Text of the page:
One charter school teacher-training program gives first-year teachers a part-time workload and allows them to learn alongside mentor teachers.
Another has summer workshops that include home visits with students’ families.
A third network often starts the year with a week of workshops at a Westchester hotel, has a staff member devoted to professional development, and brings in consultants for math, writing, and reading instruction.
These are a handful of training programs at charters that may soon substitute for the formal state-certification process, which requires obtaining a master’s degree and passing certification exams. Under regulations proposed by SUNY earlier this month, some charter schools would largely be able to design their own alternative certification programs that would be valid at other SUNY-authorized schools. And charter leaders say those programs will be heavy on practical experience and embedded within the schools’ existing teacher-improvement efforts.
The proposed change is intended to relieve hiring pressure on charters, which are currently required to have no more than 15 uncertified teachers—and to free teachers from burdensome certification requirements.
Teachers unions and top state officials were quick to criticize the idea, arguing that putting less trained teachers in classrooms hurts students. To many charter-school leaders, though, the training they already offer inside their schools is more relevant than what education schools provide.
“Come to me with a degree in astronomy,” said Jeff Litt, the superintendent of Icahn Charter Schools. “If you spend a year with me, I’m going to turn you into a successful teacher.”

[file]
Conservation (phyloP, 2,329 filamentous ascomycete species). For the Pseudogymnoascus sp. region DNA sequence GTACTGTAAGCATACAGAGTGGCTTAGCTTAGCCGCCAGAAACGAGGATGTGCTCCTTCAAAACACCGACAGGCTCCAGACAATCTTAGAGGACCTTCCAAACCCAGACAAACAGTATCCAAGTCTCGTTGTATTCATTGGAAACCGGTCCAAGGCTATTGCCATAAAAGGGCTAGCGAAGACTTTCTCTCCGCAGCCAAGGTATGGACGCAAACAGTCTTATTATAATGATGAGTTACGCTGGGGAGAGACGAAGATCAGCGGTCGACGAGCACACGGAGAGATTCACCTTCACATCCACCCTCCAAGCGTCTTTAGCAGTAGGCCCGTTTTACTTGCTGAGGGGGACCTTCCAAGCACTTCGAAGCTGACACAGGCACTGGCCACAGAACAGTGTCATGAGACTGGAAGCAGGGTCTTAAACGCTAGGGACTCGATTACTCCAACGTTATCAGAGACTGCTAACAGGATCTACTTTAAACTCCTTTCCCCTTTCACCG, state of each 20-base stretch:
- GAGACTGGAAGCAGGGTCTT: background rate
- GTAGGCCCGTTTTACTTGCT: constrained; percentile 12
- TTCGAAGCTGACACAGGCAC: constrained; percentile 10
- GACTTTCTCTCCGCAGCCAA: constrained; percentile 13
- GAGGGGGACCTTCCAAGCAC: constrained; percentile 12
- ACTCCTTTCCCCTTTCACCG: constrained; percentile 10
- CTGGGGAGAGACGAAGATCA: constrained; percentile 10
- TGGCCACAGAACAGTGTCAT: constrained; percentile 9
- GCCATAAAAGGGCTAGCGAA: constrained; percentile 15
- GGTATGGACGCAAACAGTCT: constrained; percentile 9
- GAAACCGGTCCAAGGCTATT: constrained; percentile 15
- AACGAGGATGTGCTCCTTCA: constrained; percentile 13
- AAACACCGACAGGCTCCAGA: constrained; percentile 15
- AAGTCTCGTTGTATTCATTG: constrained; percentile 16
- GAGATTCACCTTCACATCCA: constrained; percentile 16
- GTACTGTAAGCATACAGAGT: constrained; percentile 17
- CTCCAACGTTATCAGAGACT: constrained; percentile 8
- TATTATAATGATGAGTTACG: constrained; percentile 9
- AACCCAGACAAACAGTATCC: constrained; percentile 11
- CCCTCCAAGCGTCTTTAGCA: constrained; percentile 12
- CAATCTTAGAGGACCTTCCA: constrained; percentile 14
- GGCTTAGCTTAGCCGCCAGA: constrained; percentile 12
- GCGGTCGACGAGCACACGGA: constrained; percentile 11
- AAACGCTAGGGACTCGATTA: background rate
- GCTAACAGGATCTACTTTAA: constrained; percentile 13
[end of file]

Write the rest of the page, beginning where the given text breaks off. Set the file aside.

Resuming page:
The proposed change would require SUNY-authorized schools to apply for permission to run their own certification programs. Those programs must include at least 30 hours of instruction, 100 hours of teaching experience under the supervision of an experienced teacher, and the completion of certain State Education Department workshops—all of which is far less than a typical prospective teacher would need to complete before becoming certified through the regular process.
Charter leaders like Litt say there is little evidence to support the idea that certified teachers are better at improving student performance than uncertified teachers. In fact, some studies do show certified teachers can be more effective than uncertified teachers, but the differences are relatively modest.
Even if the state’s current certification is no silver bullet, said Jonah Rockoff, an education researcher at Columbia University, the lingering question is: Can charter schools come up with something better?
“Great teachers have many complex skills, so the key is how charters will train these new hires,” Rockoff said in an email. “A master’s degree is no guarantee, but that doesn’t mean everybody can teach.”
A lot of schools say they already have come up with something better—and the state’s certification process is either an unnecessary nuisance or, worse, an impediment to progress.
At Democracy Prep Public Schools new teachers are required to attend four weeks of training during the summer, said the network’s CEO Katie Duffy. Once teachers start working, there is an instructional coach on staff to give feedback to teachers, which might involve videotaping and reviewing lessons with new teachers, she said. One day each week, students are dismissed early and the staff participates in professional-development workshops.